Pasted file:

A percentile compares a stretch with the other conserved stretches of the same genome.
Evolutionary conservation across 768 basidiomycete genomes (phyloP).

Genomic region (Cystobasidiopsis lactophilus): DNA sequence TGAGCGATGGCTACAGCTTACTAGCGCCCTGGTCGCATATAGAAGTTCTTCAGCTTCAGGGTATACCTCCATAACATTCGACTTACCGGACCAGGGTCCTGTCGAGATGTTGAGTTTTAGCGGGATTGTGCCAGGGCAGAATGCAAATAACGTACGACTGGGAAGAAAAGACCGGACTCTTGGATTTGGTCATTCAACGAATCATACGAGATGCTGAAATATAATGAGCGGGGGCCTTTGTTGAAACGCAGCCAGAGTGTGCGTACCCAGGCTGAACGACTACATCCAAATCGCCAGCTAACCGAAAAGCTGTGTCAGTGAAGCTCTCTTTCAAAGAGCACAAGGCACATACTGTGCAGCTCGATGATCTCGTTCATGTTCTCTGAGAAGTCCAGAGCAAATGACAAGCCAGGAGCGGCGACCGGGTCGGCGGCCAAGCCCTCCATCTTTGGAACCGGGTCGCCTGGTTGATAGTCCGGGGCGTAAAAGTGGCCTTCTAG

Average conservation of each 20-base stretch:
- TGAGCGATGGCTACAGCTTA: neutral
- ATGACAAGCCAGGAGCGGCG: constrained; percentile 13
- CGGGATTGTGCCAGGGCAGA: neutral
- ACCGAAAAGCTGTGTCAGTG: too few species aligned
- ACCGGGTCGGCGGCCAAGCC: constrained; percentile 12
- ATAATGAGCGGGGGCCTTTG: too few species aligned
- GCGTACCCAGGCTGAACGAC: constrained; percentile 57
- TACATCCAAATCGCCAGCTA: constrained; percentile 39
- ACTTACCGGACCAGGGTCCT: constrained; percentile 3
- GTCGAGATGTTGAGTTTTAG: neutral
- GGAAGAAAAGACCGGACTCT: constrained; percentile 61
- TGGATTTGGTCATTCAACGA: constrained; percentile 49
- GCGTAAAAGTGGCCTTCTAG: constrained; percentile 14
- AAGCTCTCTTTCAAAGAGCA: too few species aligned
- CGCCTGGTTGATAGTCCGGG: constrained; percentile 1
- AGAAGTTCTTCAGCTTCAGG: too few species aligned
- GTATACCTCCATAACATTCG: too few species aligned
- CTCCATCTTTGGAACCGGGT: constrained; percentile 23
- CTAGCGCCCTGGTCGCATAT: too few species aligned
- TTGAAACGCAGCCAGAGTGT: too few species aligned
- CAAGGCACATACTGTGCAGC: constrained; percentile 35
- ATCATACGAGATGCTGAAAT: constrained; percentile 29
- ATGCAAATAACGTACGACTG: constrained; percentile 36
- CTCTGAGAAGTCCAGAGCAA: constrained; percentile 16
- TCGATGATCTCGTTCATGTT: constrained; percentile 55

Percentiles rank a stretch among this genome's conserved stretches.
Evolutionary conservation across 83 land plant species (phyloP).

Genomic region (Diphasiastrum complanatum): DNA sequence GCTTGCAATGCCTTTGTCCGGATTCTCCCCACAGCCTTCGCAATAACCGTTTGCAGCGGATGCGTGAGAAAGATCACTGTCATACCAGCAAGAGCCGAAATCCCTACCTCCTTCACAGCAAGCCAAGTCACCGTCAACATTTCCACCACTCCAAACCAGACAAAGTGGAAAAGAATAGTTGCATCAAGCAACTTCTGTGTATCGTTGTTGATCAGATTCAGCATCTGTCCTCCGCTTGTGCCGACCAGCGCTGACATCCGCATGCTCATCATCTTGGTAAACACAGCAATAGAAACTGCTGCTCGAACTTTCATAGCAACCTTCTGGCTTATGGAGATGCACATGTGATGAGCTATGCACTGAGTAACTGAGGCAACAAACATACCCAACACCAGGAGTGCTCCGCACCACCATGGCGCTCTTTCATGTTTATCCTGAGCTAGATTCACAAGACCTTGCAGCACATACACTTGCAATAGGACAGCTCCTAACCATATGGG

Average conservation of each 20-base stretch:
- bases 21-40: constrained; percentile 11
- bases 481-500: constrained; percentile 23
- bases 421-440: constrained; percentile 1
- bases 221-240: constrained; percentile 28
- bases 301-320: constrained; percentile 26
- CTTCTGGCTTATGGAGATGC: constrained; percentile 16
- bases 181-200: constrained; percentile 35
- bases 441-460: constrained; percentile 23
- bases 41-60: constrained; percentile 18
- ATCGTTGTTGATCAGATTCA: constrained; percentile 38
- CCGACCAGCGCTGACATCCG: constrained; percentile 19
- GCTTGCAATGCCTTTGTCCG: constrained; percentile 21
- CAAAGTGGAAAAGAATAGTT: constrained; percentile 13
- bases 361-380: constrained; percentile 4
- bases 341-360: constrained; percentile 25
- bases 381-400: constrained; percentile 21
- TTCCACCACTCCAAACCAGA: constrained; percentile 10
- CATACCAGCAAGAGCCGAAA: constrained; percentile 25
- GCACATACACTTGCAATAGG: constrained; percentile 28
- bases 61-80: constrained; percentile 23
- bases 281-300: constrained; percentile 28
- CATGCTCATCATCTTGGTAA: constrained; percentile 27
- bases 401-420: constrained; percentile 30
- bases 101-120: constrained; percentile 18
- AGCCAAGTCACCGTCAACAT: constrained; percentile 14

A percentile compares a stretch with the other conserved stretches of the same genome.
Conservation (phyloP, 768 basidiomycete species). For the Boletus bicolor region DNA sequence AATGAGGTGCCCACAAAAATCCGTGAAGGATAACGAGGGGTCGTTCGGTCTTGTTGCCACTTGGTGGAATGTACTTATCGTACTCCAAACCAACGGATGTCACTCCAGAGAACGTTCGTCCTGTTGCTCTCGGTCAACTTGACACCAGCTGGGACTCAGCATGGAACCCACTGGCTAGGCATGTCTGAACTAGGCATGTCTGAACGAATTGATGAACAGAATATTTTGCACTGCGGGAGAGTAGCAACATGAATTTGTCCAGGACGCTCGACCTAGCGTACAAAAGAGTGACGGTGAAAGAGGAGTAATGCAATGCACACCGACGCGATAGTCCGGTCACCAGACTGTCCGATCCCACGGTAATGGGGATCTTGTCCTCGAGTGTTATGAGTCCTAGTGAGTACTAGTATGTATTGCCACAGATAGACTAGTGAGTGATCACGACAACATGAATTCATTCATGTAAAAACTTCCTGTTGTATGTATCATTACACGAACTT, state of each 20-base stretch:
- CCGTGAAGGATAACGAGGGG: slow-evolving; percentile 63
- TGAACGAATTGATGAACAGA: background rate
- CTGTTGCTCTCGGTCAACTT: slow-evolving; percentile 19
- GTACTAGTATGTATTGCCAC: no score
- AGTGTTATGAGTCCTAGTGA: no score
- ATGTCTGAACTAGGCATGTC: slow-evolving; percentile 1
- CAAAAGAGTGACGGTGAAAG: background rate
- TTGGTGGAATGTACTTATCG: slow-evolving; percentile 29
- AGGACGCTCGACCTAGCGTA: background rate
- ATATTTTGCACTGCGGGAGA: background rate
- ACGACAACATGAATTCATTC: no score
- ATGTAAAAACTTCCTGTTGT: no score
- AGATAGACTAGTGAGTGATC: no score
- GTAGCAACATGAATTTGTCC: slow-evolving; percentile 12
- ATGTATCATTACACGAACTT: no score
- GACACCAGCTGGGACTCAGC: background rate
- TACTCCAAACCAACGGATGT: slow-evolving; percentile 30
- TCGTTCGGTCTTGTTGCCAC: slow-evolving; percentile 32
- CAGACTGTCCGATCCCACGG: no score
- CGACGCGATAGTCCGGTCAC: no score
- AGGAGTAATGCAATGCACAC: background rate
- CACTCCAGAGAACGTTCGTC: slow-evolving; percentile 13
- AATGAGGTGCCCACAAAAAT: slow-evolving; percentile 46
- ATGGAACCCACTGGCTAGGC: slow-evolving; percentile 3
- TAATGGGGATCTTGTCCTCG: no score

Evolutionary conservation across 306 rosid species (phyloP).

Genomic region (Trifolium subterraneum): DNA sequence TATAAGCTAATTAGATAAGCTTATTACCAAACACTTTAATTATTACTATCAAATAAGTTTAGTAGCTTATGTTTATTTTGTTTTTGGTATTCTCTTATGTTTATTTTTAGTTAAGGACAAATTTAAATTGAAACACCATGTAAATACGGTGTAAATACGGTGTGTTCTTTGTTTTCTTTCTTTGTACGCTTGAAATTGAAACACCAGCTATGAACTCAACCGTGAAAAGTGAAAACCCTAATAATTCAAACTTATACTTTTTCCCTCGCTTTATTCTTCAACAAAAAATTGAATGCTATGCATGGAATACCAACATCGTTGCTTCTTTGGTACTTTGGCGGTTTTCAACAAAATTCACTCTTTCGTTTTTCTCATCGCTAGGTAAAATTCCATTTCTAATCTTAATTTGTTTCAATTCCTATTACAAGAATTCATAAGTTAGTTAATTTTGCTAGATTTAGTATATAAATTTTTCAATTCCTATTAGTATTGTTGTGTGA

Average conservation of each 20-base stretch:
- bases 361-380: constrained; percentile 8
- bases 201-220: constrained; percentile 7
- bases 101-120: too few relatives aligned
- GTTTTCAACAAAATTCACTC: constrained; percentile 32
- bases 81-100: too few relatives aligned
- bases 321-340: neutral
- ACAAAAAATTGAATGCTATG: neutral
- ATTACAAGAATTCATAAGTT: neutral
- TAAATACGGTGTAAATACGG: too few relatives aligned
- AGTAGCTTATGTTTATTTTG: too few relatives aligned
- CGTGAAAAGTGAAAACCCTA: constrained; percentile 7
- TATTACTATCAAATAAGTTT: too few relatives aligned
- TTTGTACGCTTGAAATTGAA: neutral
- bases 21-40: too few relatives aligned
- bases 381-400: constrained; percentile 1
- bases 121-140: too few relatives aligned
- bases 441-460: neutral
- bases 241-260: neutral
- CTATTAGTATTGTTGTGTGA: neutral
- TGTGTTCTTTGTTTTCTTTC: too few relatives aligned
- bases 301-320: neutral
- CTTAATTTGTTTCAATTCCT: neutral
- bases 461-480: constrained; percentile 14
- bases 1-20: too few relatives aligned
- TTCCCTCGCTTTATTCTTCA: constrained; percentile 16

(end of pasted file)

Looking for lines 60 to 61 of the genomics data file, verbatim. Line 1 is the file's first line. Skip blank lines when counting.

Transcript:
Conservation (phyloP, 768 basidiomycete species). For the Boletus bicolor region DNA sequence AATGAGGTGCCCACAAAAATCCGTGAAGGATAACGAGGGGTCGTTCGGTCTTGTTGCCACTTGGTGGAATGTACTTATCGTACTCCAAACCAACGGATGTCACTCCAGAGAACGTTCGTCCTGTTGCTCTCGGTCAACTTGACACCAGCTGGGACTCAGCATGGAACCCACTGGCTAGGCATGTCTGAACTAGGCATGTCTGAACGAATTGATGAACAGAATATTTTGCACTGCGGGAGAGTAGCAACATGAATTTGTCCAGGACGCTCGACCTAGCGTACAAAAGAGTGACGGTGAAAGAGGAGTAATGCAATGCACACCGACGCGATAGTCCGGTCACCAGACTGTCCGATCCCACGGTAATGGGGATCTTGTCCTCGAGTGTTATGAGTCCTAGTGAGTACTAGTATGTATTGCCACAGATAGACTAGTGAGTGATCACGACAACATGAATTCATTCATGTAAAAACTTCCTGTTGTATGTATCATTACACGAACTT, state of each 20-base stretch:
- CCGTGAAGGATAACGAGGGG: slow-evolving; percentile 63